One of my favourite statistics of the past few years was the one that revealed the basketball ace Michael Jordan was paid more money for endorsing Nike shoes than the company’s 30,000-strong workforce of cobblers in far-off Indonesia. It seemed, on the face of it, exotically indecent – a really dismal unfairness. But that could well be an abstract and utopian view: in practical terms, who was being unfair to whom, exactly? Maybe Marx was wrong about the surplus value of labour: in this case, the value of the shoes clearly did not reside in the industrious care that went into their manufacture. No one wore Nike trainers because they admired the artistry of those quick-fingered Indonesian stitchers. If anything, Jordan’s fee was an understatement of his value to the company. In the ghoulish logic of market forces, it was only thanks to him that those busy Indonesians were employed at all.
Jordan’s happy arrangement has since been trumped by the same company’s dizzy £90m deal with Tiger Woods, for sporting its snappy range of golf equipment. The clothes he endorses are probably made in Indonesia as well – or in some other low-wage sweat-nirvana. Yet Tiger, too, is a bargain. After his three major tournament wins last year, Nike’s share price surged. Paunchy businessmen all over the world went out and bought Tiger-flavoured rainwear or shoes, hoping that some of his glamour and skill would seep through the stitching into their own clumsy hands. The Tiger effect, analysts were pointing out, added several hundred million to the company’s value.
Such are the wages of modern sport. The back pages of our newspapers look more like the financial section every day. In the past week or so, they have brought news of a spat over the £50m sponsorship of the Premier League; a damning judgement on the former Liverpool goalkeeper Bruce Grobelaar for accepting a bribe; word that Hansie Cronje was appealing against his life ban for taking cash from bookmakers; and plenty of speculation about David Beckham’s new contract. The Iraqi football team withdrew from an international tournament in a row about pay; and, in Australia, a millionaire tennis player, Yevgeny Kafelnikov, made a public bid for more money, only to be slapped down by his rivals. “He should take the prize money,” said Pete Sampras, “and go buy himself some perspective.”
Self-evidently, the sums paid to modern sports stars are out of whack with what most of us can dream of. But what all modern sportsmen want, and now get, is a representative slice of the profits they make. Perhaps Marx wasn’t wrong after all: in one sense, the rise and rise of the millionaire sports superstar is a classic Marxist fable. As it happens, last week was the 40th anniversary of the players’ strike (led by Jimmy Hill) that toppled the maximum wage imposed on footballers by the cartel of professional clubs. The wage in question was £20 per week: not quite enough to propel a player into the Ferrari-driving fast lane. That campaign now seems a model example of classic industrial action: the players threatened to withdraw their labour, and won their case. All they wanted was a bigger (fairer) share of the cash flow their own efforts inspired.
In the intervening years, that cash flow has multiplied exorbitantly. But that’s down to us, the television audience. Last weekend, couch potatoes could watch cricket, football, rugby, golf, skiing, darts, horseracing, ice hockey, bowls, snooker, figure skating and boxing. But at a price. According to the latest estimates, sports fans will soon be paying around £1,000 per year for access – through televisions, mobile phones, computers and so on – to their favourite sports. If sports stars end up being paid like film stars, it’s only because that is exactly what they are.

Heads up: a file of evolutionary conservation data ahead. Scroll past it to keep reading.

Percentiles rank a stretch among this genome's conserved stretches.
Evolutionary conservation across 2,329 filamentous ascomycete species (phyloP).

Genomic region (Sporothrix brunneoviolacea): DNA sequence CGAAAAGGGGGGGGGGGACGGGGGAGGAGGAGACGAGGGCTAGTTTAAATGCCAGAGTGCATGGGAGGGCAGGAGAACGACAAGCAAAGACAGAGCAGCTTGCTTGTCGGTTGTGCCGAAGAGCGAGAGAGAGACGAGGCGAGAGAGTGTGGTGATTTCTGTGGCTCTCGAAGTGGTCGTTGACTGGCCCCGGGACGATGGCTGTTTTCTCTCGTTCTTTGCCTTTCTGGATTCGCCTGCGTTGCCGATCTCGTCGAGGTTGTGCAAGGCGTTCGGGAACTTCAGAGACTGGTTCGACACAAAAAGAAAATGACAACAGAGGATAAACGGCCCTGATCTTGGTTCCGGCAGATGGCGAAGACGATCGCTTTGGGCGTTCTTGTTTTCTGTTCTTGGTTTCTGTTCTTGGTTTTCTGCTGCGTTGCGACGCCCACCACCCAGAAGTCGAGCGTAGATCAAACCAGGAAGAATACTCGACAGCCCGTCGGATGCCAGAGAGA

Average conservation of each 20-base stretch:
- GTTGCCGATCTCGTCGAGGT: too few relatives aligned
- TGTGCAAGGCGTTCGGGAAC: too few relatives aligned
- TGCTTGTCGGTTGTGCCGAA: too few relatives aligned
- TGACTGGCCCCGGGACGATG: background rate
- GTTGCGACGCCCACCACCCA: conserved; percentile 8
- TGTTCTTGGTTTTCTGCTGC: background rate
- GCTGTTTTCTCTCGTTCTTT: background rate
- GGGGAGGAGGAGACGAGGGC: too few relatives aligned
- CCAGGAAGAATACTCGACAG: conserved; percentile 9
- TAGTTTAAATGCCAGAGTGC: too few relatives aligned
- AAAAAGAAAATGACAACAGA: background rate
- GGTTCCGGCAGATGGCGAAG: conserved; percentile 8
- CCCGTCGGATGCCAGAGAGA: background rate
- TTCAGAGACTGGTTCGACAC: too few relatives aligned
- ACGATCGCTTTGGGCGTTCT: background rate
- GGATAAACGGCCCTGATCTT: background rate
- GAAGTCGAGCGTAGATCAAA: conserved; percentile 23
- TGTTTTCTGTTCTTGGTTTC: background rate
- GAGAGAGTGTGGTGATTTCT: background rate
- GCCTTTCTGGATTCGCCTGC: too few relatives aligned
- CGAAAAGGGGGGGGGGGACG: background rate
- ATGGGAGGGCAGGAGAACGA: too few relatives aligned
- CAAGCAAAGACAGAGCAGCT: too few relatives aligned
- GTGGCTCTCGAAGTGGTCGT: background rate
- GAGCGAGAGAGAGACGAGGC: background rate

Interestingly, the people who shudder at the plebeian idea of “player power” often resemble those who like to joke that the workers are revolting. And it isn’t always easy to see that the cash bonanzas waiting to fall into the pockets of a few lucky players represent an odd sort of victory for the proletariat. But perhaps sport can provide us with a model for industrial relations in other areas. Maybe other trades and industries can band together, sell the all-important television rights to broadcast their big events, and start raking in the endorsement proceeds. Fishermen from Hull and Plymouth could form themselves into a premier league, with a Saturday night highlights package (Catch of the Day). The same might go for bakers (Batch of the Day), locksmiths (Latch of the Day), even chicken farmers (Hatch of the Day). Would it be refreshing to live in a world of celebrity nurses and firemen, glamour-puss teachers and street cleaners? Or would we simply wonder what on earth they had done to deserve it?
As for the idea – see under Grobelaar and Cronje – that all this big money is attracting corruption into our beloved games, we need to think twice. In cricket’s case, it is the relative poverty of the players, compared to other sports, that has led them astray. They look at golfers and footballers, scooping up treasure chests for minimal exertions, and feel hard done by. Nor, in the case of football, is it anything new. Corruption can rear its famous “ugly head” in hard times as well as lush ones. Back in the 1960s, three Sheffield Wednesday players were banned for life for accepting £100 in return for deliberately losing a match. A sad story. But let’s look on the bright side. That happened in 1965, just one year before England’s sole triumph in a World Cup. Could there possibly be, as we footballers like to say, a little omen there?
Hunter Davies is on holiday